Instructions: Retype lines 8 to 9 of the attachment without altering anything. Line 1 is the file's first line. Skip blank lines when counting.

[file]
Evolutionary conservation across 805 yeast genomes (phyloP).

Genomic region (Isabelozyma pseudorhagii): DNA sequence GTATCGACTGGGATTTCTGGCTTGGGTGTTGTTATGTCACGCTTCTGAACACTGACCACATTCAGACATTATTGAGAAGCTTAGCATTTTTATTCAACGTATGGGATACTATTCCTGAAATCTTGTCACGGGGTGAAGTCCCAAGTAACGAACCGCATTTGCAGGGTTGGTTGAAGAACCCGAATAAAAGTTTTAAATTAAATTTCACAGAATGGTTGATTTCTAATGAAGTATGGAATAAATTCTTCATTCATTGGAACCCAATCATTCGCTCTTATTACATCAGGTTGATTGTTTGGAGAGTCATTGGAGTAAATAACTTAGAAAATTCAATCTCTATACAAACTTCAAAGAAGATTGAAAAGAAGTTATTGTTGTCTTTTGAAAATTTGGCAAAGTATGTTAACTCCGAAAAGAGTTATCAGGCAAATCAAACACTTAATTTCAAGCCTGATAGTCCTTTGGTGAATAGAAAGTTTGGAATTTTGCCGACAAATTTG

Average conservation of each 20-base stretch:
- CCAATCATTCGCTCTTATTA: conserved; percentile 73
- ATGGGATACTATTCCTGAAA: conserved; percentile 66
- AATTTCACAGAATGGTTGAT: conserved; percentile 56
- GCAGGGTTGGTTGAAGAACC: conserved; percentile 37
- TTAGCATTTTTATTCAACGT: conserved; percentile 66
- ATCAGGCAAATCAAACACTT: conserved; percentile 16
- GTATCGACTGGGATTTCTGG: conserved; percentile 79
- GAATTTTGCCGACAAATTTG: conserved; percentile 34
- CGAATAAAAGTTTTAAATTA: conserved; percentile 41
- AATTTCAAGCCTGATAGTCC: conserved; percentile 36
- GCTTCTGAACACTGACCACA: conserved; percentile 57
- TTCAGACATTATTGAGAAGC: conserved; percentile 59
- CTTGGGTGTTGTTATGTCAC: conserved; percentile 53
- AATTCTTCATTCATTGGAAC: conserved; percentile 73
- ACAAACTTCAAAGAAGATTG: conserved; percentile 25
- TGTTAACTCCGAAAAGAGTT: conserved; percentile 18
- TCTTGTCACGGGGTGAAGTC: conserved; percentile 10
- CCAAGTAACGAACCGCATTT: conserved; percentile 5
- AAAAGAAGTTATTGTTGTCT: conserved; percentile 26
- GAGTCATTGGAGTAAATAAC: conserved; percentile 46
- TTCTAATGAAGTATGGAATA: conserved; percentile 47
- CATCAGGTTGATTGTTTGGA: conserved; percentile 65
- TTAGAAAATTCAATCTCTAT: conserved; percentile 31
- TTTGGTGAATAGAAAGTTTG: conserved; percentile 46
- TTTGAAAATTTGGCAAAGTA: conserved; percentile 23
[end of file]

- TTAGCATTTTTATTCAACGT: conserved; percentile 66
- ATCAGGCAAATCAAACACTT: conserved; percentile 16